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I have a linux shared library (.so) compiled with a specific version of libc (GLIBC2.4) and I need to use it on a system with different version of libc. I do not have sources for the library in question so I cannot recompile for the new system. Is it somehow possible to change the dependencies in that library to a different libc?

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I take it you need to make it run against an older version of glibc? –  bmargulies Jan 15 '10 at 12:18

3 Answers 3

up vote 2 down vote accepted

If you need the .so on a system with an older glibc, you would need the source code and recompile/relink it with the older glibc. The alternative is to install the required glibc on the old system in a non-default location and adjust the LD_LIBRARY_PATH for the executable that needs this .so

If there's a newer glibc rather, it should normally not be a problem as glibc tend to be backwards compatible.

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Unless your library really uses interfaces that changed (unlikely), you can just hexedit the references to versions in the resulting .so file. They're all text anyway.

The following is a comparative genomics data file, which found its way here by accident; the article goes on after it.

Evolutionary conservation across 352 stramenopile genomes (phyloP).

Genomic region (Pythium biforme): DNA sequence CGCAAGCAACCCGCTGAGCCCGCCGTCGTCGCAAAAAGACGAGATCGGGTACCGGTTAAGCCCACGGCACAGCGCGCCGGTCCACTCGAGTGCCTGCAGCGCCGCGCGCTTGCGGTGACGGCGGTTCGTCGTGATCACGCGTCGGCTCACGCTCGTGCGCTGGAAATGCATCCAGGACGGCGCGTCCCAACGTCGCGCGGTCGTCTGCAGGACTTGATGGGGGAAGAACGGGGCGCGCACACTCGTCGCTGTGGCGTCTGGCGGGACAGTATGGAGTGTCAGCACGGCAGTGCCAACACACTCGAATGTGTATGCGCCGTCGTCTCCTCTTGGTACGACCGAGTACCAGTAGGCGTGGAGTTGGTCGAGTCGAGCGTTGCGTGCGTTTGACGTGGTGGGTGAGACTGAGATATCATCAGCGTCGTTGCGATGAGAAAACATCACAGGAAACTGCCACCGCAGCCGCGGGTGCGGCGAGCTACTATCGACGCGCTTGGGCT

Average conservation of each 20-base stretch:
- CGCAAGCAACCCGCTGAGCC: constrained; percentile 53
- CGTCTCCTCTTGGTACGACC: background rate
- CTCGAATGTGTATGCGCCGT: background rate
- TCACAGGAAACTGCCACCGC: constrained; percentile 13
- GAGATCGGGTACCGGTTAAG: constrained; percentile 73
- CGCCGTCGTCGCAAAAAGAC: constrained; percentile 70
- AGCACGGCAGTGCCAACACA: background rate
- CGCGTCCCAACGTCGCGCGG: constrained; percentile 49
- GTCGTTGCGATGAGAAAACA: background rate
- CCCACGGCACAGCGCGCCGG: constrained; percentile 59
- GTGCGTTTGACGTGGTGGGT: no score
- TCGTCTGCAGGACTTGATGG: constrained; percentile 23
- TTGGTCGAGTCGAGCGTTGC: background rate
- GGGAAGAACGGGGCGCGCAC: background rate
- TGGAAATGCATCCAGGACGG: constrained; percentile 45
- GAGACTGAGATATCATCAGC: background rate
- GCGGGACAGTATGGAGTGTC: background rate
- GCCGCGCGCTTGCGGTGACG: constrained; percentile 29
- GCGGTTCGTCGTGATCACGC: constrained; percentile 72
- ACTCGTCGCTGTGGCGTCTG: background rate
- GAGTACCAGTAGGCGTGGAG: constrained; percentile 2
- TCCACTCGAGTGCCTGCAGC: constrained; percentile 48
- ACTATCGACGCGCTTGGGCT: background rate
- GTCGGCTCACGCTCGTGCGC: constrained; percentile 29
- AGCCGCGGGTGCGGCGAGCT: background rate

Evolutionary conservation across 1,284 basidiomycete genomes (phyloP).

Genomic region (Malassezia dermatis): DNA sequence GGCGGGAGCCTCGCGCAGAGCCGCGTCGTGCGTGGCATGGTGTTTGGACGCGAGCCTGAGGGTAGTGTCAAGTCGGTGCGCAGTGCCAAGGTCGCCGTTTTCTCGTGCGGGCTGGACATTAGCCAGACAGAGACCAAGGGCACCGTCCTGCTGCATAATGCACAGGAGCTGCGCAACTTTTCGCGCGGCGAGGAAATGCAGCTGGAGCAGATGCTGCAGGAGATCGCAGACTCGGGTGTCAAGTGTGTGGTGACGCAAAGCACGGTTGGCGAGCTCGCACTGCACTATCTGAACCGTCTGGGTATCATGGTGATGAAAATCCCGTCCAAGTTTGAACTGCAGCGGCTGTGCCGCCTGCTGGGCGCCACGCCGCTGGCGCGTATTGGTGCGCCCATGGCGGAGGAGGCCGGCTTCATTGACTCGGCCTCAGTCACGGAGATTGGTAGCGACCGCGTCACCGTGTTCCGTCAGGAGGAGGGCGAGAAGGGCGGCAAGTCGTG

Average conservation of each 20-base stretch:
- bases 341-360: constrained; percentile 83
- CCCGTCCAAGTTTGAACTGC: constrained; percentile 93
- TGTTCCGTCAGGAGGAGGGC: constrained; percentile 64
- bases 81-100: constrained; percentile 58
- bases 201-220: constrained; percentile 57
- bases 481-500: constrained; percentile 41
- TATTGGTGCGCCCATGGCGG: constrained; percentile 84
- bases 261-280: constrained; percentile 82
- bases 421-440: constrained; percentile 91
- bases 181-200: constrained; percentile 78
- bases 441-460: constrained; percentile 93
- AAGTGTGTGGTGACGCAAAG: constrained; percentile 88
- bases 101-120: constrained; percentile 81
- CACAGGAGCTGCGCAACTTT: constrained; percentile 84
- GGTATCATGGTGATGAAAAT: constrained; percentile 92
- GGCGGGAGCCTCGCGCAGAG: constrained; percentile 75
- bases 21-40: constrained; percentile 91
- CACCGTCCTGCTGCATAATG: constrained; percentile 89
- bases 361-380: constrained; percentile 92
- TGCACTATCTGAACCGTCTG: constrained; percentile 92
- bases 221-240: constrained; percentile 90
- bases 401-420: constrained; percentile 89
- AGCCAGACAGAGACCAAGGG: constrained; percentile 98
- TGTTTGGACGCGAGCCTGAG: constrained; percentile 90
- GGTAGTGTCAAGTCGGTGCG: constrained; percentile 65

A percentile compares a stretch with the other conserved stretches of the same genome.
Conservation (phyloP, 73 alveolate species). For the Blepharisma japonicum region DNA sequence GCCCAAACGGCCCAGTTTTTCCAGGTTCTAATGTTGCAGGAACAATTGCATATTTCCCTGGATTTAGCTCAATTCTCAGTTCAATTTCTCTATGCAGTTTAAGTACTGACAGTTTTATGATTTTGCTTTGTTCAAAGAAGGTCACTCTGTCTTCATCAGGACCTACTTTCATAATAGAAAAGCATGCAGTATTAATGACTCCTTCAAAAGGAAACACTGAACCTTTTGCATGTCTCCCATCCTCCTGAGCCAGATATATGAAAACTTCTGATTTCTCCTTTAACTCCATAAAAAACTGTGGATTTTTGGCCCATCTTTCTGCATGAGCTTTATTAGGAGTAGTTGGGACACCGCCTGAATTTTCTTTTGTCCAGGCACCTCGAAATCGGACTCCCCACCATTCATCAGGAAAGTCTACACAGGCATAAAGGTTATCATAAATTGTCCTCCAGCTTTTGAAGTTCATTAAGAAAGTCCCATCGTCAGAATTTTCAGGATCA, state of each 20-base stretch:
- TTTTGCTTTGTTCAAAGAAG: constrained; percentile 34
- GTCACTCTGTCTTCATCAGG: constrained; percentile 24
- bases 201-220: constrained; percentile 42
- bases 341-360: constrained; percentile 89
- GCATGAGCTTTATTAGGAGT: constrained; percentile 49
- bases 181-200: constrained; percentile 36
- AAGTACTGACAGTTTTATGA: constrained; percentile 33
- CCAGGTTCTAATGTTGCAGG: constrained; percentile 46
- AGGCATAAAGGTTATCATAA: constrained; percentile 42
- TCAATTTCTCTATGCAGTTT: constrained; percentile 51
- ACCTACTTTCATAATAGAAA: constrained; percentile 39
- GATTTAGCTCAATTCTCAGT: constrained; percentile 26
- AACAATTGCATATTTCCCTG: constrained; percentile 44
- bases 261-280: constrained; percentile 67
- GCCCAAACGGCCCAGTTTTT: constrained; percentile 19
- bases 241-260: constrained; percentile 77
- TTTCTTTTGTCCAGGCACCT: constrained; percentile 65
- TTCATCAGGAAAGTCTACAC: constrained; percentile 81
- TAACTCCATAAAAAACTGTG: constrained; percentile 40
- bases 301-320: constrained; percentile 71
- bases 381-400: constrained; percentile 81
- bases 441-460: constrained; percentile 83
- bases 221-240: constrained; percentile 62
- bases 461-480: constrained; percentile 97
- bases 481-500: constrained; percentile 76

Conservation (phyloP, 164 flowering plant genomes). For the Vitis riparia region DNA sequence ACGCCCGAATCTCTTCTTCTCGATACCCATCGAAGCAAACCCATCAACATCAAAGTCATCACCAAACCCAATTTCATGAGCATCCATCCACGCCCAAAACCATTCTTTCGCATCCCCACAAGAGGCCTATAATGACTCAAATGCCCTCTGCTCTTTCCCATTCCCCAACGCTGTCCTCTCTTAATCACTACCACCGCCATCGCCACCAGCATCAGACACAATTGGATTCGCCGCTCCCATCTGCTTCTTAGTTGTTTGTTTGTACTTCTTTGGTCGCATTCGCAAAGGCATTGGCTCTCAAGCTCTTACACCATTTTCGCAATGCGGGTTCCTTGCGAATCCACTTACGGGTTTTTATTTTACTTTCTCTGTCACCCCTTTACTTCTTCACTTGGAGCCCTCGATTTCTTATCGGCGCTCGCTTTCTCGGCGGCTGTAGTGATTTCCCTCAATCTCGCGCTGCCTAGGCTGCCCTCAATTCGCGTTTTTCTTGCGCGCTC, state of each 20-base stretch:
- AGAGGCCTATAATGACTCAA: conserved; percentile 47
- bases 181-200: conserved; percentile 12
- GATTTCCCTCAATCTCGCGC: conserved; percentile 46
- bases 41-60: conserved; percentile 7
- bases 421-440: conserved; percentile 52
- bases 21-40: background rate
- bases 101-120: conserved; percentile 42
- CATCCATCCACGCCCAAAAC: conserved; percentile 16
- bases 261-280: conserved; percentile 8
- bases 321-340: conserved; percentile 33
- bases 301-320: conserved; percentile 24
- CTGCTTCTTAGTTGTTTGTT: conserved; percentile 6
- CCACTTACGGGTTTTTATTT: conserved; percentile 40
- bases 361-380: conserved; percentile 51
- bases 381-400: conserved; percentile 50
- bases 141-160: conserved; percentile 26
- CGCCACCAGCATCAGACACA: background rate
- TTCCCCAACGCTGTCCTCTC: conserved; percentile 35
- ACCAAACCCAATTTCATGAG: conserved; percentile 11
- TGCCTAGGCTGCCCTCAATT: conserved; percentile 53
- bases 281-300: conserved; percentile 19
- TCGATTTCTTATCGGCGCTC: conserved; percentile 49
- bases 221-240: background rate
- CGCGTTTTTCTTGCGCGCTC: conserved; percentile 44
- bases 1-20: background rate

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Very hackish, as is the question. I didn't know that the references were all text. –  Stephen Eilert Jan 12 '12 at 19:06
    
The GLIBC_... version strings are not all text, if you change them to a lower version in the binary, the symbol still wouldn't work. –  pts Oct 12 '13 at 10:14
    
They are text. They're in the .dynstr string table just like the strings for symbol names to be resolved. –  R.. Oct 12 '13 at 12:31

Best you can do is compile the old glibc version for your system and then build your application with that glibc and your shared library. Ugly though ...

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